by Valor958 (2724297) on Tuesday October 16, 2012 @08:34AM (#41668211)

    This came up on Overclock.net on the 12th, which spread into a large debate and was looked into by a member rather well. This is what he found:

    "It's the journalist who is trolling. It's baseless nonsense with a sensationlist title. And he caught most of you hook line and sinker.

    Just a few things you could notice if you take a moment to think it through.
    All directives, proposals, studies and reports of EU law are publically available. All data must be openly published. So he would be able to link to any proposals.
    Therefore "NordicHardware has seen exclusive information about a new energy law that will apply within the EU" is bullcrap.
    Only link is to a report from 2007 which looks at possible means of reducing CO2 emissions.
    That "buffer bandwidth" table in the middle of the NordicHardware article is based on data collected in 2006.
    Report was part of an ongoing study but it hasn't been active since 2008.
    The EU directive that the report relates to was recast in 2009, so it's not even valid reference material.
    New directive took until December 2011 before publishing any report. You can read it here http://www.meerp.eu/documents.htm [meerp.eu]
    "AMD is worried ..." with no explicit quote. Who said that? Why would they be worried about a report that hasn't resulted in any actual proposal.
    Contrary to "Graphics card energy consumption has been rising steadily over the last couple of years" GPUs are actually getting more efficient.
    "We definitely feel that restrictions that lead to more efficient hardware is a good thing, but it needs to be done properly with the affected companies being involved in the discussion." Journalist obviously doesn't realise that 110 stakeholders (affected companies) were present at the Meerp stakeholder meeting of 9 September 2011. Journalist also doesn't realise that AMD is listed as a stakeholder since at least 11 July 2011.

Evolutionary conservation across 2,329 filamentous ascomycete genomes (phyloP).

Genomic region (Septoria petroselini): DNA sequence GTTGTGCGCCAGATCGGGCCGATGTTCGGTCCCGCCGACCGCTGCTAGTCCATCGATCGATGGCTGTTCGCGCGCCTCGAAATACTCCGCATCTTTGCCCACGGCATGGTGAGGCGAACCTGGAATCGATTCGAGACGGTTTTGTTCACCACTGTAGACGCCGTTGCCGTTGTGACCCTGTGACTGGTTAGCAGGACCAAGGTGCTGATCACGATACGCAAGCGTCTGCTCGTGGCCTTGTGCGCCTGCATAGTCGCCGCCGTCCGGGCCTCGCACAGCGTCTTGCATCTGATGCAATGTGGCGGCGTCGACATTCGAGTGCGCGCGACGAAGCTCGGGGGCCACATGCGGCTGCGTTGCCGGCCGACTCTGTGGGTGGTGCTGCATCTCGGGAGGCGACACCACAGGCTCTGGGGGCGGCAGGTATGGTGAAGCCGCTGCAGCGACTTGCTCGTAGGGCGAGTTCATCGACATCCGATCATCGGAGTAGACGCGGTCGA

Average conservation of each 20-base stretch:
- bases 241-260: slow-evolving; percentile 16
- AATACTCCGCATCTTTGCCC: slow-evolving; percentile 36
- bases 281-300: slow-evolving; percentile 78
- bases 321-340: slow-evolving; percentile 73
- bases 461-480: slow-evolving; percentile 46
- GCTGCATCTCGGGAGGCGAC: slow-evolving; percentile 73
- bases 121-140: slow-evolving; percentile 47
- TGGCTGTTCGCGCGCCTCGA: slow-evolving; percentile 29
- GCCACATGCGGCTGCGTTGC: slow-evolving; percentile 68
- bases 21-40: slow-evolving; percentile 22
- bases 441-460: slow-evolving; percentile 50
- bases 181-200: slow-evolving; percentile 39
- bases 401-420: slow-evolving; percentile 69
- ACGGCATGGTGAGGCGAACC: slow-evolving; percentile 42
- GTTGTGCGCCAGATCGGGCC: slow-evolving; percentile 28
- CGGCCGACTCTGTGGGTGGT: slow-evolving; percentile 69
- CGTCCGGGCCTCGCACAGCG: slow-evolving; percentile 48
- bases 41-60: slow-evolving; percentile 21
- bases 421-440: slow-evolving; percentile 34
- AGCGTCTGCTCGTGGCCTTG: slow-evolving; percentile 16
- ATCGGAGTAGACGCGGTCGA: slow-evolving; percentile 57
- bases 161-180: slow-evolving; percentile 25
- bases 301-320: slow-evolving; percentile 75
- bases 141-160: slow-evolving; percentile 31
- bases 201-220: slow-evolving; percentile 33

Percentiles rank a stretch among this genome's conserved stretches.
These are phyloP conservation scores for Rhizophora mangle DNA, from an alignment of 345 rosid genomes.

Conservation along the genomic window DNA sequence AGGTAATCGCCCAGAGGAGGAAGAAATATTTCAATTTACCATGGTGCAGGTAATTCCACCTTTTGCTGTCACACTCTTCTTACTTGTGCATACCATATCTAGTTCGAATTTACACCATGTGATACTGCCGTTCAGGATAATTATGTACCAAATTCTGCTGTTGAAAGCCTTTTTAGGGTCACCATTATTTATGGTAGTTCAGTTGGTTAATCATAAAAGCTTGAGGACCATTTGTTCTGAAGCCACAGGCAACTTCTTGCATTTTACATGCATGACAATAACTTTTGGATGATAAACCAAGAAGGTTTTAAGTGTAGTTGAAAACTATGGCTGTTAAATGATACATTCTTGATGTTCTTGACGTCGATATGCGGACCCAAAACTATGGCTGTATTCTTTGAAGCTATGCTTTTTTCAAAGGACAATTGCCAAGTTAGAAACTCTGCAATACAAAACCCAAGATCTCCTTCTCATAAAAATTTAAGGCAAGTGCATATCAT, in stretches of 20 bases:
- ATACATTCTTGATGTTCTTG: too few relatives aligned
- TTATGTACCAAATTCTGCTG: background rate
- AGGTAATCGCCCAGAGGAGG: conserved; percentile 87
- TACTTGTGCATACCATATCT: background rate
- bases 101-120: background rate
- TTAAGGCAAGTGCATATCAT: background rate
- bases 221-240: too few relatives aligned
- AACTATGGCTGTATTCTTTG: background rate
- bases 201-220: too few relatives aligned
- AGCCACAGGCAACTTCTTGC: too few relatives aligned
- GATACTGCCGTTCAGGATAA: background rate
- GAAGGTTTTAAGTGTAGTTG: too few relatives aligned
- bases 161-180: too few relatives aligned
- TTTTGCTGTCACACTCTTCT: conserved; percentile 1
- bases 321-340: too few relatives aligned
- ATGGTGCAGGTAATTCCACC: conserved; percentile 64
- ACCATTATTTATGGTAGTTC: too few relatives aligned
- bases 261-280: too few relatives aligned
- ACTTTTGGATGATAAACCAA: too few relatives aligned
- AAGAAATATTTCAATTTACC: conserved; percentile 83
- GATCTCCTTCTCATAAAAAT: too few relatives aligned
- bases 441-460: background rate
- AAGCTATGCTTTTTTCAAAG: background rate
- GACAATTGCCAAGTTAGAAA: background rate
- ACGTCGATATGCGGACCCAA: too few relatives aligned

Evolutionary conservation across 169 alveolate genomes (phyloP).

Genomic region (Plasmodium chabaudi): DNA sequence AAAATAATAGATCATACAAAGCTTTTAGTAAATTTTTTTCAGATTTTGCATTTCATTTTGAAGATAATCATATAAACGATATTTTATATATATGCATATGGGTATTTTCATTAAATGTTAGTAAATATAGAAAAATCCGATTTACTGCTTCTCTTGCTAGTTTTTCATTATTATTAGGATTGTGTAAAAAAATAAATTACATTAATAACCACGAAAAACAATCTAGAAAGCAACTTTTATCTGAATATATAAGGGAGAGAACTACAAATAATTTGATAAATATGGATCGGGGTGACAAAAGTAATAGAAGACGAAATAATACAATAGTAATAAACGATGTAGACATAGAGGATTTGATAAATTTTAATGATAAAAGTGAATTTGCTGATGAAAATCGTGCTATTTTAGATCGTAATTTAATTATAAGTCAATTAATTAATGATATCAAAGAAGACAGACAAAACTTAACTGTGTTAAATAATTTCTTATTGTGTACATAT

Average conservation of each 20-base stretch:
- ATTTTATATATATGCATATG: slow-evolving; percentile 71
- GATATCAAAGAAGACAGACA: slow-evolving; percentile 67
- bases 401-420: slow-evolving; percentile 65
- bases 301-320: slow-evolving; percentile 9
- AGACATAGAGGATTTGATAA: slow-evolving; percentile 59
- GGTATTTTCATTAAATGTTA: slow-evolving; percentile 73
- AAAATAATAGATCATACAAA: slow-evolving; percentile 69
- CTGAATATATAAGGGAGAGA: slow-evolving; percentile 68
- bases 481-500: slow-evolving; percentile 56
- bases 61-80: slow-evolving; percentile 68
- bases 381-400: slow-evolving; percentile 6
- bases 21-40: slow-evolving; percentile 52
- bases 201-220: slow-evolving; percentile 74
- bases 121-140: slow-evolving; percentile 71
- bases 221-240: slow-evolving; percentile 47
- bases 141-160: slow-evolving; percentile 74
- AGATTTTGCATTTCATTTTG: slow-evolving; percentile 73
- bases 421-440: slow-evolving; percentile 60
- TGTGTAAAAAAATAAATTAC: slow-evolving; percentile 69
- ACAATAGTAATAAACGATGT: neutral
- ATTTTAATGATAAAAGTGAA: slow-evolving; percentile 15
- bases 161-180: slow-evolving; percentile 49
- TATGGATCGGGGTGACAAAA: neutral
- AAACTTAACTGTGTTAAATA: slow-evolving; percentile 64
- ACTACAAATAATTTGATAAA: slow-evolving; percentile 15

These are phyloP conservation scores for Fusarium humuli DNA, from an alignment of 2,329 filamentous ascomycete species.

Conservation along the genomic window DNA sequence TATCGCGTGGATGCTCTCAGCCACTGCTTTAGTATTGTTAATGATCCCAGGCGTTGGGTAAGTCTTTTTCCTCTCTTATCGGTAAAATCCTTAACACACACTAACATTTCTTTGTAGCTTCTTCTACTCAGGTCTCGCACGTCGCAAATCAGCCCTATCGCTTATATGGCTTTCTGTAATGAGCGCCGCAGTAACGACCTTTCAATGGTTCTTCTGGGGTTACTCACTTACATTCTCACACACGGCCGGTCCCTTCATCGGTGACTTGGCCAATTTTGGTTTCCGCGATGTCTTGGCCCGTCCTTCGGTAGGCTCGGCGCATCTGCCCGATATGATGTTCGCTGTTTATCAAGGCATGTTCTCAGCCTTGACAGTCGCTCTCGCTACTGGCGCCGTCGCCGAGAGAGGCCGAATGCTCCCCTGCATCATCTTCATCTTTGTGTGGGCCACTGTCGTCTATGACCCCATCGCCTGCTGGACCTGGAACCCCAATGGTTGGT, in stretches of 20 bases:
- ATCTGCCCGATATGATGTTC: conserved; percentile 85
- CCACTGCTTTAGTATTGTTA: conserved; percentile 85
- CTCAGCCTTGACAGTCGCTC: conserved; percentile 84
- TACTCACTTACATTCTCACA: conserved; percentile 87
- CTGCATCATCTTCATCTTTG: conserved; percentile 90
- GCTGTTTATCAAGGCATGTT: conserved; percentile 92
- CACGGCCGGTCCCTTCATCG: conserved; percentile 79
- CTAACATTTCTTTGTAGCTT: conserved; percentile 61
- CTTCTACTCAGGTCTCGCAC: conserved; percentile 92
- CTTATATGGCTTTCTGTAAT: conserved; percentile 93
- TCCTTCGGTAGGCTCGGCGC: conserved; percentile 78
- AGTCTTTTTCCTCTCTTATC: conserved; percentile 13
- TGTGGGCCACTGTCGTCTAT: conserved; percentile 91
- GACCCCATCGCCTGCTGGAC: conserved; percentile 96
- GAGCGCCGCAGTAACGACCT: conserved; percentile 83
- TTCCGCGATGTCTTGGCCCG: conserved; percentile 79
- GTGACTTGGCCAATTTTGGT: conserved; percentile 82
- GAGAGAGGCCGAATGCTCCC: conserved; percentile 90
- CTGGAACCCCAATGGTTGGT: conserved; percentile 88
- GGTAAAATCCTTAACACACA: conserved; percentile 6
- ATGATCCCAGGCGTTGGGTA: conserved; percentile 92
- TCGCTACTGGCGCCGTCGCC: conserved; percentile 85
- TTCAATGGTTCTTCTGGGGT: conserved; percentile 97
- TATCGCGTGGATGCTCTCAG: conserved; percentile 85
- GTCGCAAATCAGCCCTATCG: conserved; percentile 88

"According to a report published in August this year the current roadmaps [from AMD and Nvidia] does not support the new requirements..." If it was published, then why not link to it?"
    This was provided by member WiSK on Overclock.net... citing my source since I didn't do the research. Don't worry about this sensationalism...

  • I lack central heating, you insensitive clods!

    I factor my computer usage into my heating and power bill.
    I get a lot more out of my buck by having a few computers on 24/7 instead of using electrical heating which is my only other option.

    The winter is coming, and Norway gets cold, really cold. So I could choose between a heating oven, which doubles as a space eater in a small apartment. Or I could use my computers, and look for aliens via SETI@home while keeping my feet warm by the airstream from my CUDA-heat

  • by AtomicDevice (926814) on Tuesday October 16, 2012 @10:32AM (#41669465)

    Measure by joules/floating-point operation, and I bet video cards win hands-down every time over any other kind of computing unit. If you want to perform certain types of calculations (like, I dunno, graphics), a GPU is the most efficient way to do it. Now that's not to say that some GPUs aren't much more efficient that other per op. Especially when you consider the power they use while not cranking out a top-end game, I'm sure the field opens up even more. But measuring a card by total draw is dumb.

If a 6600 used paper tape instead of core memory, it would use up tape at about 30 miles/second. -- Grishman, Assembly Language Programming